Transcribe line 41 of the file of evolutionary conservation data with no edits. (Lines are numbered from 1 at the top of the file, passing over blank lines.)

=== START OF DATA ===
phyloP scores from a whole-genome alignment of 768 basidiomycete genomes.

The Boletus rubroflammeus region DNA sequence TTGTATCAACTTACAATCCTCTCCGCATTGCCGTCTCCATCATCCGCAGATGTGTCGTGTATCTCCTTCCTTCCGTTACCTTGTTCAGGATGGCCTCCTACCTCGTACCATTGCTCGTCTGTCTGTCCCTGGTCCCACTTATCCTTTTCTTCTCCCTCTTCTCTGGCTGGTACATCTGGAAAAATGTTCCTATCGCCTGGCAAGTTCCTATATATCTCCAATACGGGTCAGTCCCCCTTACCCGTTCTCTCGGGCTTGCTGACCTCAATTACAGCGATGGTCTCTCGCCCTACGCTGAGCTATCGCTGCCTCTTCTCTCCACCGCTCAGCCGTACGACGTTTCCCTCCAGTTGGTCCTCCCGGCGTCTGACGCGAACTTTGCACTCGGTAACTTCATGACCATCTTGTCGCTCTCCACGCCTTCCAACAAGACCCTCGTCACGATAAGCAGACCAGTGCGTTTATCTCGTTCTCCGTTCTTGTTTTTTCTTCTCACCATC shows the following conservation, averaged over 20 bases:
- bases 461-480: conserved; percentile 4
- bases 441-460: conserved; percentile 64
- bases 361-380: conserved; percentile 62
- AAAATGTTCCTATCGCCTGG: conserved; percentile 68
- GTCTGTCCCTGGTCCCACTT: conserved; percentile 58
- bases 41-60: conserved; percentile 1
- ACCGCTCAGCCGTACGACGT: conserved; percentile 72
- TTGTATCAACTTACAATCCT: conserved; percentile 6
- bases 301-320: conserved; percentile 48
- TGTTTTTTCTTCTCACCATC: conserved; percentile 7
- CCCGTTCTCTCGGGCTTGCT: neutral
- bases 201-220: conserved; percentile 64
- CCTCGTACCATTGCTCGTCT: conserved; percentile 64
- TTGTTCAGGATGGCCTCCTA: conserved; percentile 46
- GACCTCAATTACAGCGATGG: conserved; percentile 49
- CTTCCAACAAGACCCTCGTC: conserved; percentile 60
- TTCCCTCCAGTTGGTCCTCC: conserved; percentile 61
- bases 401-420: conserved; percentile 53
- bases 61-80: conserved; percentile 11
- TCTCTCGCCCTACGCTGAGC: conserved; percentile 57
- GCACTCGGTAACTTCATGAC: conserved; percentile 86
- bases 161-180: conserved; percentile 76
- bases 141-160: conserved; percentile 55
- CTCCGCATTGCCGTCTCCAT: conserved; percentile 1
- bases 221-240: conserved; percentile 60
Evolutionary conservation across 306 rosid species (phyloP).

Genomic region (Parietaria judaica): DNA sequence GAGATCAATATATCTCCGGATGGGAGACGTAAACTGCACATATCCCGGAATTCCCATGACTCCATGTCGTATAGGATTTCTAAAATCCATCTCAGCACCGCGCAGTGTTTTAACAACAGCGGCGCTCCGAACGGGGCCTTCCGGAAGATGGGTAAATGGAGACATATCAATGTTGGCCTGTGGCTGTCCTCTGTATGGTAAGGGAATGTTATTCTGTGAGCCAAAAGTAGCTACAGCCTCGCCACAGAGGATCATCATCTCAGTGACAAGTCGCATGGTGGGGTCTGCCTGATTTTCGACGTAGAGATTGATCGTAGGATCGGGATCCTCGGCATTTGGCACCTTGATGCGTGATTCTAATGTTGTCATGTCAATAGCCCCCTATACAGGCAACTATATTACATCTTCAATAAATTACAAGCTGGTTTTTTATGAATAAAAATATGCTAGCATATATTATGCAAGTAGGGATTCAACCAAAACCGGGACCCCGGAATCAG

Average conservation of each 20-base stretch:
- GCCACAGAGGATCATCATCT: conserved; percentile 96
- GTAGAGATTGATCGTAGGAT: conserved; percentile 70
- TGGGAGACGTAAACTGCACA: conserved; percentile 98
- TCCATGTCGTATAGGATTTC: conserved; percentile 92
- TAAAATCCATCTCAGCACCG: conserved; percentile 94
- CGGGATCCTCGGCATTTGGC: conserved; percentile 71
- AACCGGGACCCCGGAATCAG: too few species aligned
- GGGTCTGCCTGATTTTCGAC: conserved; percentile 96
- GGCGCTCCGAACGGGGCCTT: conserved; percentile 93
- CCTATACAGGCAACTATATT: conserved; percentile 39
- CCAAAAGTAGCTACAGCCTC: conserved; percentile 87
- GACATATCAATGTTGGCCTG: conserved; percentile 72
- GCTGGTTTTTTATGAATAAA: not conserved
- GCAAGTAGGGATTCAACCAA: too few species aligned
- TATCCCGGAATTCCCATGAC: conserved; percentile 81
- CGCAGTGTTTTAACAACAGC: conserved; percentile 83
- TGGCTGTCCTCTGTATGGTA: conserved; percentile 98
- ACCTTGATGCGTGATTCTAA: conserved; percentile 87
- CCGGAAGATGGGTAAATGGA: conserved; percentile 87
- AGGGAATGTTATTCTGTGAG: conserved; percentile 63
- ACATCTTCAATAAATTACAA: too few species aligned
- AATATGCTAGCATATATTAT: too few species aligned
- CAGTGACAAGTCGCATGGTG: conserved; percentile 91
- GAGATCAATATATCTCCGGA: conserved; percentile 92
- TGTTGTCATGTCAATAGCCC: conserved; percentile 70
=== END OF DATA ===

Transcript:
- CCAAAAGTAGCTACAGCCTC: conserved; percentile 87